2007 High Court ruling

On February 15, 2007, environmental group Greenpeace won a High Court ruling that threw out the government's 2006 Energy Review. Mr Justice Sullivan presiding held that the government's review was 'seriously flawed', in particular in that key details of the economics of the argument were only published after the review was completed.[13][14] Justice Sullivan held that the review's wording on nuclear waste disposal was "not merely inadequate but also misleading", and held the decision to proceed to be "unlawful". Judicial review proceedings were instigated by Greenpeace in October 2006[15].

Responding to the news, Trade and Industry Secretary Alistair Darling said that there would be a fresh consultation, but that a decision was required before the end of 2007. He stated that the government remains convinced that new nuclear power plants are needed to help combat climate change and over-reliance on imported oil and gas.[16]

Greenpeace hold the view that carbon emissions can be cut more cost-effectively by investment in a decentralised energy system that makes maximum use of combined heat and power and renewable energy sources.[17]

Attention was drawn in the media to numerous connections to nuclear industry lobbyists within the Labour Party [18].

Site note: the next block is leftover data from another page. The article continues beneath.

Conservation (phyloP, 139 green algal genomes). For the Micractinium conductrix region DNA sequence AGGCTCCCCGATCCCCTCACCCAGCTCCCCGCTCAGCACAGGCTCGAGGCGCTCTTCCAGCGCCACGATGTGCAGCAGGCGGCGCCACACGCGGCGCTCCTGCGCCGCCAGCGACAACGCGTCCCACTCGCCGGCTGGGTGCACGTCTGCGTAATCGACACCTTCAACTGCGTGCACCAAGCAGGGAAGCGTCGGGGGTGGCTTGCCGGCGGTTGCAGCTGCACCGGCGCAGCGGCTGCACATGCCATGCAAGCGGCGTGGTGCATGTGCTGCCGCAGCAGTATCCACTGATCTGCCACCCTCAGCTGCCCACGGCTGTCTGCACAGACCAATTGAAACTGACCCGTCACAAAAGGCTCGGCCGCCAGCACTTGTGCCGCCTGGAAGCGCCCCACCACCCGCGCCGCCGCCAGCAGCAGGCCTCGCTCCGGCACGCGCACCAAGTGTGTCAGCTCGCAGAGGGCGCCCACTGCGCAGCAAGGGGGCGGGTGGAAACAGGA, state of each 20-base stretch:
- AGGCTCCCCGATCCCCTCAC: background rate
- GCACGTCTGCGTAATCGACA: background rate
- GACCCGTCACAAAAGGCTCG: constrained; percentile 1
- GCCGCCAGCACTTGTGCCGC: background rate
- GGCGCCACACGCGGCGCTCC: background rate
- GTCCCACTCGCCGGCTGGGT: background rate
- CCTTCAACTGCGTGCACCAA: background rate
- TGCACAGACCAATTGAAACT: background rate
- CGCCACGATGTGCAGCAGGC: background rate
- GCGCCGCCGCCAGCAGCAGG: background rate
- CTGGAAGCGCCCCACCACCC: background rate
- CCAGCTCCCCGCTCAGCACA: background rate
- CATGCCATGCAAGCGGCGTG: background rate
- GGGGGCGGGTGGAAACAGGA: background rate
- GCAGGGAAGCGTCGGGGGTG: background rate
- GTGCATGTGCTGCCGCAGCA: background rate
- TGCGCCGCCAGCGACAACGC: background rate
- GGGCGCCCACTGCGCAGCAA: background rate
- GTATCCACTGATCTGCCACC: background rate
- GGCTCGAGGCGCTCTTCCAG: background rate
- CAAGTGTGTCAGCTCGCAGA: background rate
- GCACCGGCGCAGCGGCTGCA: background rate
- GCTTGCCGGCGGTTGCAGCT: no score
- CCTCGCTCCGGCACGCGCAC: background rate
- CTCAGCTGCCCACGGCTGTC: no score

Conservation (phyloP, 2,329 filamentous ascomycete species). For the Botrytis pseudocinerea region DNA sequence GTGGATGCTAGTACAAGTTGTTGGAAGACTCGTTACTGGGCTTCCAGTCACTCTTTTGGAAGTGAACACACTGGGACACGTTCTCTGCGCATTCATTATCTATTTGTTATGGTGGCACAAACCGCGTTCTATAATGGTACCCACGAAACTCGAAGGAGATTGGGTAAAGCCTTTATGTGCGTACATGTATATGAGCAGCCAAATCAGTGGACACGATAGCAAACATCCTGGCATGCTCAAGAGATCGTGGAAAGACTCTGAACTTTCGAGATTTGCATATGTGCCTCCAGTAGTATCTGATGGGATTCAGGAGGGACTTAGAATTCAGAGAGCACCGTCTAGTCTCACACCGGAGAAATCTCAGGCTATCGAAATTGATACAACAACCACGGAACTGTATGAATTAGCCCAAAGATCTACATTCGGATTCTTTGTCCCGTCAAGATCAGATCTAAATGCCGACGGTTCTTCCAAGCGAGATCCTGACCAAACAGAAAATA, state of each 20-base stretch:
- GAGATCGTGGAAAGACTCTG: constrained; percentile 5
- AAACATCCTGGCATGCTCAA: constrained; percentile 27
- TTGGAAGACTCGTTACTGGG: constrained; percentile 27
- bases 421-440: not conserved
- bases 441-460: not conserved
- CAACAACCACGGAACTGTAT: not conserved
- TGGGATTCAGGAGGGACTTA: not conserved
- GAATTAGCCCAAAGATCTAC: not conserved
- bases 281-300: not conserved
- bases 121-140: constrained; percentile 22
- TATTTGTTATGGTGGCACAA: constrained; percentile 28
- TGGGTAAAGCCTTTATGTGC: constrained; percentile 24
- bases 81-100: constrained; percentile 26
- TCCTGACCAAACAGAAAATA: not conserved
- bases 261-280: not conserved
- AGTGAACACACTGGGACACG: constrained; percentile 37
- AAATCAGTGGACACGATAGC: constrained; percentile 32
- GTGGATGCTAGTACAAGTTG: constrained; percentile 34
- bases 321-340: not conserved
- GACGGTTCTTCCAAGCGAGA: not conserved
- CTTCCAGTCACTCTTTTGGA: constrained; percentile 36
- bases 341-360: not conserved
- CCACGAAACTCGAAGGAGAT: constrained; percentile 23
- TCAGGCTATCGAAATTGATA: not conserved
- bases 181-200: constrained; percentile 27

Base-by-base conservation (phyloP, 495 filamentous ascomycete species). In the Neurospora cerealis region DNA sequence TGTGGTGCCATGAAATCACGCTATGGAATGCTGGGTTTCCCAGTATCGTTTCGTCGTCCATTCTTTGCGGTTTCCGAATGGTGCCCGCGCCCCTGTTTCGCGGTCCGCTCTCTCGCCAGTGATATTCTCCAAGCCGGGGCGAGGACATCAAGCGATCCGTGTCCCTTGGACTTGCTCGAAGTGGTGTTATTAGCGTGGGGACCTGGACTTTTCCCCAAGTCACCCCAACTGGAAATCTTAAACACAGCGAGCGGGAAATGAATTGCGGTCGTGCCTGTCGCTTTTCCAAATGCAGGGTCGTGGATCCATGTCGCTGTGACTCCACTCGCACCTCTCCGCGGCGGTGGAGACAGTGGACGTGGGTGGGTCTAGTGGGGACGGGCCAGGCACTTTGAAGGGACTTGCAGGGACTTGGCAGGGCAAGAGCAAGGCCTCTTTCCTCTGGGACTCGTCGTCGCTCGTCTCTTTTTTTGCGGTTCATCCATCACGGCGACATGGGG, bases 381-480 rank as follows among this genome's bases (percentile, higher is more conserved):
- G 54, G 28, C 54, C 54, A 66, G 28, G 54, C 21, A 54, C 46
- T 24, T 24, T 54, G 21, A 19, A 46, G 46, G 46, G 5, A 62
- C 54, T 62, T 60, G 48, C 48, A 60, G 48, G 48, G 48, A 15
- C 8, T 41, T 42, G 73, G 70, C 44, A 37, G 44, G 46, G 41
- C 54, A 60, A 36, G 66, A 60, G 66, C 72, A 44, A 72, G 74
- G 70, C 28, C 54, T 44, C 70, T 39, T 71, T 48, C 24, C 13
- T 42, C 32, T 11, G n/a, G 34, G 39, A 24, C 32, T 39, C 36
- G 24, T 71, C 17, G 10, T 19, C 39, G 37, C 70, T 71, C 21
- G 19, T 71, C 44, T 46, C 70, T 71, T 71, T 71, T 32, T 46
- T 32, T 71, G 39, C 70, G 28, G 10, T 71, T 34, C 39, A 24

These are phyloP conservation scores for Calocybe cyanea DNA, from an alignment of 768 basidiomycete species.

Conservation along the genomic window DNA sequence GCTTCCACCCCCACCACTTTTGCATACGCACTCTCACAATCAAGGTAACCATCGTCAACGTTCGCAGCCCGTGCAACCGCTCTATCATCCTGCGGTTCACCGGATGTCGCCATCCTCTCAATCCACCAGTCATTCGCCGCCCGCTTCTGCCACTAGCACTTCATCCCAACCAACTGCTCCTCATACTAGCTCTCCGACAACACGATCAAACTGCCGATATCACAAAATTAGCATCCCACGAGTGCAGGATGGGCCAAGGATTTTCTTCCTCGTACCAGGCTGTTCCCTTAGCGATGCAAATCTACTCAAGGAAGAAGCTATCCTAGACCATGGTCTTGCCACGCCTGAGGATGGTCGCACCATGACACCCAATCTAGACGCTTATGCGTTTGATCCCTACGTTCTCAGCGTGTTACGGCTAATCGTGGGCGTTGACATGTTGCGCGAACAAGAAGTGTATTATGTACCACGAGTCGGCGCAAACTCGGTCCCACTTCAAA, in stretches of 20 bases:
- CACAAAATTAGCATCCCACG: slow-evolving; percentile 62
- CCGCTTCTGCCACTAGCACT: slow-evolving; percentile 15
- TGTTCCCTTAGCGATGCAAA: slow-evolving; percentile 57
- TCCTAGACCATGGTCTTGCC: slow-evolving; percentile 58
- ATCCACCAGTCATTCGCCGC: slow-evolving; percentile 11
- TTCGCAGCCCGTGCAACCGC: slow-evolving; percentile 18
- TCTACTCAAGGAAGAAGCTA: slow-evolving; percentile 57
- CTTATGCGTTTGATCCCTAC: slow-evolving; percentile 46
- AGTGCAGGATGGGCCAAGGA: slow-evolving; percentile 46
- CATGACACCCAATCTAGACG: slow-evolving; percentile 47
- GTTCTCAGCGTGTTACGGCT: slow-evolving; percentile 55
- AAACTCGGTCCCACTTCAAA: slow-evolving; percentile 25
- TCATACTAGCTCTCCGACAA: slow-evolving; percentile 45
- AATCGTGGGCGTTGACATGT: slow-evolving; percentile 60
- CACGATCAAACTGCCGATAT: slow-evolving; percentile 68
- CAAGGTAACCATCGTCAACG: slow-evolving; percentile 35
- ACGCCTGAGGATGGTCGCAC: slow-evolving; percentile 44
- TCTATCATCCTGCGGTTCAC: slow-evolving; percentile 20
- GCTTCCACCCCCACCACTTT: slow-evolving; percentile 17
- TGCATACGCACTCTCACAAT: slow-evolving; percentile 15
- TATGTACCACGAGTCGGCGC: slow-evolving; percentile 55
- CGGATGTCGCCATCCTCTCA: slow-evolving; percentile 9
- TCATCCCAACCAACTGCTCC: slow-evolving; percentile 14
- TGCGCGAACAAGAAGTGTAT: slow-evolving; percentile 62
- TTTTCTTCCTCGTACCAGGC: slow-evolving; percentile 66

2007 Consultation

The 2007 Energy White Paper: Meeting the Energy Challenge[19] was published on May 23, 2007. It contained a 'preliminary view is that it is in the public interest to give the private sector the option of investing in new nuclear power stations'. Alongside the White Paper the Government published a consultation document, The Future of Nuclear Power[20] together with a number of supporting documents.[21] One of these, a report by Jackson Consulting, suggests that it would be preferable to site new power stations on existing nuclear power stations sites that are owned by the Nuclear Decommissioning Authority or British Energy.[22] Greenpeace responded to the release of the consultation document by repeating its position that replacing the nuclear fleet rather than decommissioning would only reduce the UK's total carbon emissions by four percent[23].